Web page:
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dc.contributor.authorStedman, Mike; orcid: 0000-0002-0491-7823
dc.contributor.authorTaylor, Peter
dc.contributor.authorPremawardhana, Lakdasa
dc.contributor.authorOkosieme, Onyebuchi
dc.contributor.authorDayan, Colin
dc.contributor.authorHeald, Adrian H.; orcid: 0000-0002-9537-4050; email: adrian.heald@manchester.ac.uk
dc.date.accessioned2021-07-06T17:17:09Z
dc.date.available2021-07-06T17:17:09Z
dc.date.issued2021-07-06
dc.date.submitted2021-01-06
dc.identifierhttps://chesterrep.openrepository.com/bitstream/handle/10034/625158/ijcp.14228.xml?sequence=2
dc.identifierhttps://chesterrep.openrepository.com/bitstream/handle/10034/625158/ijcp.14228.pdf?sequence=3
dc.identifier.citationInternational Journal of Clinical Practice, page e14228
dc.identifier.urihttp://hdl.handle.net/10034/625158
dc.descriptionFrom Wiley via Jisc Publications Router
dc.descriptionHistory: received 2021-01-06, rev-recd 2021-03-28, accepted 2021-04-12, pub-electronic 2021-07-06
dc.descriptionArticle version: VoR
dc.descriptionPublication status: Published
dc.description.abstractAbstract: Introduction: The approach to thyroid hormone replacement varies across centres, but the extent and determinants of variation is unclear. We evaluated geographical variation in levothyroxine (LT4) and liothyronine (LT3) prescribing across General Practices in England and analysed the relationship of prescribing patterns to clinical and socioeconomic factors. Methods: Data was downloaded from the NHS monthly General Practice Prescribing Data in England for the period 2011‐2020. Results: The study covered a population of 19.4 million women over 30 years of age, attending 6,660 GP practices and being provided with 33.7 million prescriptions of LT4 and LT3 at a total cost of £90million/year. Overall, 0.5% of levothyroxine treated patients continue to receive liothyronine. All Clinical Commission Groups (CCGs) in England continue to have at least one liothyronine prescribing practice and 48.5% of English general practices prescribed liothyronine in 2019‐2020. Factors strongly influencing more levothyroxine prescribing (model accounted for 62% of variance) were the CCG to which the practice belonged and the proportion of people with diabetes registered on the practice list plus antidepressant prescribing, with socioeconomic disadvantage associated with less levothyroxine prescribing. Whereas factors that were associated with increased levels of liothyronine prescribing (model accounted for 17% of variance), were antidepressant prescribing and % of type 2 diabetes mellitus individuals achieving HbA1c control of 58 mmol/mol or less. Factors that were associated with reduced levels of liothyronine prescribing included smoking and higher obesity rates. Conclusion: In spite of strenuous attempts to limit prescribing of liothyronine in general practice a significant number of patients continue to receive this therapy, although there is significant geographical variation in the prescribing of this as for levothyroxine, with specific general practice and CCG‐related factors influencing prescribing of both levothyroxine and liothyronine across England.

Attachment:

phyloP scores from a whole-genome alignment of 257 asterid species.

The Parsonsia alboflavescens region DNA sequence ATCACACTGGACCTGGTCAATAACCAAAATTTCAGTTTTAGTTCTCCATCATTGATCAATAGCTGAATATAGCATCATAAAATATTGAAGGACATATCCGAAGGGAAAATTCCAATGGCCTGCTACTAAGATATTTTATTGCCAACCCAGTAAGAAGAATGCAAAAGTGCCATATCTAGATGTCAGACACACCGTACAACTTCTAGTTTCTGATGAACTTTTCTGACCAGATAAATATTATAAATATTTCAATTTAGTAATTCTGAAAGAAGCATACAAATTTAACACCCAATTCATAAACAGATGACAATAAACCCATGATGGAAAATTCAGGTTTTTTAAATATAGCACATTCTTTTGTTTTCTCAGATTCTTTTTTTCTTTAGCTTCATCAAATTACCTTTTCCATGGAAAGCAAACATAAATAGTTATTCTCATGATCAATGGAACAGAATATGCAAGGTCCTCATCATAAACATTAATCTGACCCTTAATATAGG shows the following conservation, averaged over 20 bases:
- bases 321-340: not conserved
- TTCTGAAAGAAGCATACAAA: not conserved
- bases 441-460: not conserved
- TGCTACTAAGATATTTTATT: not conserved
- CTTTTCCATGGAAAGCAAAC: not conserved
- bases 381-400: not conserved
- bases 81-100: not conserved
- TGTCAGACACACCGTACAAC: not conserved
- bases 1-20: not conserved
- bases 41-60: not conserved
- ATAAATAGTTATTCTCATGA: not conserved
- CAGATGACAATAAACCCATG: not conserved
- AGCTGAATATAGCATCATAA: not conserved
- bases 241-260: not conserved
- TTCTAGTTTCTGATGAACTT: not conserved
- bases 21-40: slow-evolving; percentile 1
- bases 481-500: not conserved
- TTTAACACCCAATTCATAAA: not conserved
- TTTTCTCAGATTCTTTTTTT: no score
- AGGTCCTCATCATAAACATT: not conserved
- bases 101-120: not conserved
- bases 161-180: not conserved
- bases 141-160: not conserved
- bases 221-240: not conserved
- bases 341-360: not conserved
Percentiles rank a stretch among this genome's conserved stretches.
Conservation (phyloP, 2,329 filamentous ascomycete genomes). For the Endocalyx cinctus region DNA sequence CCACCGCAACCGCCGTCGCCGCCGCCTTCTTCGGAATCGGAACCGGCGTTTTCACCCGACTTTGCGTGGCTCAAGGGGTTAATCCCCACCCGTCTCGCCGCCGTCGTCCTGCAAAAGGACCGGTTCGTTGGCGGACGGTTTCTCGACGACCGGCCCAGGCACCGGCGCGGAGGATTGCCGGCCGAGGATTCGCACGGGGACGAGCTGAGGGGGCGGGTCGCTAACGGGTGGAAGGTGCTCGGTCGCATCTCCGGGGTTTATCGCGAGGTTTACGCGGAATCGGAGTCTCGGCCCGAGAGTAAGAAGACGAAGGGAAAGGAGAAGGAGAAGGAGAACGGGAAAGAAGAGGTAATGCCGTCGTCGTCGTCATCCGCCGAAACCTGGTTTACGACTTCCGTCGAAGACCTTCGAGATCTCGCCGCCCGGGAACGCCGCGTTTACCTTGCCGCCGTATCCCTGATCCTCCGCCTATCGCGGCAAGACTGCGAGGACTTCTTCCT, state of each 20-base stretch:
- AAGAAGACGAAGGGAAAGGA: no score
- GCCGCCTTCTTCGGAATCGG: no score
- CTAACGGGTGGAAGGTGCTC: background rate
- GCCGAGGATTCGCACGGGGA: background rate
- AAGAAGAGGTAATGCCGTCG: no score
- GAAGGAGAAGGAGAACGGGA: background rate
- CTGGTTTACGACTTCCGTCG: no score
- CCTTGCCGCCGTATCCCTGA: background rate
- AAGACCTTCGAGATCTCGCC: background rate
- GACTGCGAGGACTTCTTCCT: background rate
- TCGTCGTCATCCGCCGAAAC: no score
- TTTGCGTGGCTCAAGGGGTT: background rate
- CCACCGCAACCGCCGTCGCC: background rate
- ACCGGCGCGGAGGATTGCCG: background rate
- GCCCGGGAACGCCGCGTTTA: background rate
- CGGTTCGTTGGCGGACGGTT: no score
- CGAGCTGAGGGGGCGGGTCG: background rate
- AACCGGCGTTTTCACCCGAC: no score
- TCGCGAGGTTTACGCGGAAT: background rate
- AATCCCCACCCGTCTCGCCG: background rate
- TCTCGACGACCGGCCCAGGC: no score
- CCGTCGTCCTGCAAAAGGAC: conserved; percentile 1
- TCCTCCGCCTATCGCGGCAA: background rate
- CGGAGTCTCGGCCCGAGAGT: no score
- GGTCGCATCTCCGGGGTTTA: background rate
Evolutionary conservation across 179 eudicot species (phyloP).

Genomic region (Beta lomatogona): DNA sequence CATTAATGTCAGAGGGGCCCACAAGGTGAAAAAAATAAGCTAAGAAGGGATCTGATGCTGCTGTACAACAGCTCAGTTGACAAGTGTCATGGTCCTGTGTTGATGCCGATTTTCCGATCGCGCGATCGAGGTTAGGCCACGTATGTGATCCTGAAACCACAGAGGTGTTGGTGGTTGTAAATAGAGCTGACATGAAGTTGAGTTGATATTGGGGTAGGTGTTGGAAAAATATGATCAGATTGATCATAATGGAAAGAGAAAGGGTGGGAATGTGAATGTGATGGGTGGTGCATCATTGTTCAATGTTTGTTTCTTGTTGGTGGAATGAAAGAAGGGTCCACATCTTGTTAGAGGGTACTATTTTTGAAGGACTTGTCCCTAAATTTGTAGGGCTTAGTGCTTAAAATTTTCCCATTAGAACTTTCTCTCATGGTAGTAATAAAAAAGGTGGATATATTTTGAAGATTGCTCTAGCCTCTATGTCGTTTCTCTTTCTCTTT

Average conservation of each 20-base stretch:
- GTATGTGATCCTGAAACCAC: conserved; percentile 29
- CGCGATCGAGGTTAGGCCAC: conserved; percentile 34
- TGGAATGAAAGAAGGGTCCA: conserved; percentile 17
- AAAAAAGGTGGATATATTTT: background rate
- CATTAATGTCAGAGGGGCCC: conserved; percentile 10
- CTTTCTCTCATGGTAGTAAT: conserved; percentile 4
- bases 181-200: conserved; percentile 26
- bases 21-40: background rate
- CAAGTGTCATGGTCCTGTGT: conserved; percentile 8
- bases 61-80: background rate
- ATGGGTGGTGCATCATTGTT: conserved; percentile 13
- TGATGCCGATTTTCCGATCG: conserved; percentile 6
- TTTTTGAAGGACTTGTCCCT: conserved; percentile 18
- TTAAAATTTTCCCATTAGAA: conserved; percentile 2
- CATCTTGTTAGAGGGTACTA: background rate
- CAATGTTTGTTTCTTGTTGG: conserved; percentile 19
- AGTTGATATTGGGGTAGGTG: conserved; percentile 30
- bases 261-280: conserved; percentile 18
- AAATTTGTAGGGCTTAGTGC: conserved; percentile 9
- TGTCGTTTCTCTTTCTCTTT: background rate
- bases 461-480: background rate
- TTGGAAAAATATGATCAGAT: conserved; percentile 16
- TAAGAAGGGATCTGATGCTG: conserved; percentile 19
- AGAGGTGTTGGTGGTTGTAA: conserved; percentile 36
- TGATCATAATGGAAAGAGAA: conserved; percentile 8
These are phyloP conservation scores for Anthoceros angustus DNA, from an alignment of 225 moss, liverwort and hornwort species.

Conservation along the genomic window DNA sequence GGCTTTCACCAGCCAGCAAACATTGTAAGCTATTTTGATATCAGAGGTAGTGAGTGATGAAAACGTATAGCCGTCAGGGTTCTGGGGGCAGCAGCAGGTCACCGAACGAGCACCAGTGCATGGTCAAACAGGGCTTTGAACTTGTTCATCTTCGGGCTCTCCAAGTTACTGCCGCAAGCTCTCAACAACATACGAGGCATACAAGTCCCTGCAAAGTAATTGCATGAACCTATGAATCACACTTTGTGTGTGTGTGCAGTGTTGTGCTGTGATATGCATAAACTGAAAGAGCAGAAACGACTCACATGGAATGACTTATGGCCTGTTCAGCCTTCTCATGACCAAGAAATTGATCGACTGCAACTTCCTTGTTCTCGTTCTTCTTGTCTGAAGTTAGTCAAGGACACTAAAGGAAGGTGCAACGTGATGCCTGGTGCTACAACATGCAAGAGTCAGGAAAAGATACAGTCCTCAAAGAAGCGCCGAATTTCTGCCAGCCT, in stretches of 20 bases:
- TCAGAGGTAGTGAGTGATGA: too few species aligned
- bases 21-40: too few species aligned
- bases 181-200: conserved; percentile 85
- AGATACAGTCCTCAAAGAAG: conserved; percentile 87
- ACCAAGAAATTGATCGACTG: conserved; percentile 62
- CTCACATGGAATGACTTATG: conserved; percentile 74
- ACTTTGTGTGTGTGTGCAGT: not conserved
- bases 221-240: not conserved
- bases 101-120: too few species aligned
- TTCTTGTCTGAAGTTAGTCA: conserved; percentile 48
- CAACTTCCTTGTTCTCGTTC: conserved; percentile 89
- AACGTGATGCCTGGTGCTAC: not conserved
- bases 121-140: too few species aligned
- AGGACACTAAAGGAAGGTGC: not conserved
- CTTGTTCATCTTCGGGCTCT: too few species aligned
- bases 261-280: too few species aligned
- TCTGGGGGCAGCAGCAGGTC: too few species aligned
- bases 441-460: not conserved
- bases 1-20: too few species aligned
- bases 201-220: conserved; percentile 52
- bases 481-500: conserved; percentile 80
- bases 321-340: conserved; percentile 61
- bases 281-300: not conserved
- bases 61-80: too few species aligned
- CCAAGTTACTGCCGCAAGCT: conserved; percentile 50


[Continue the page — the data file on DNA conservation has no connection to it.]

dc.languageen
dc.rightsLicence for VoR version of this article: http://creativecommons.org/licenses/by-nc/4.0/
dc.sourceissn: 1368-5031
dc.sourceissn: 1742-1241
dc.subjectORIGINAL PAPER
dc.subjectORIGINAL PAPERS
dc.titleLiothyronine and levothyroxine prescribing in England: A comprehensive survey and evaluation
dc.typearticle
dc.date.updated2021-07-06T17:17:09Z
dc.date.accepted2021-04-12


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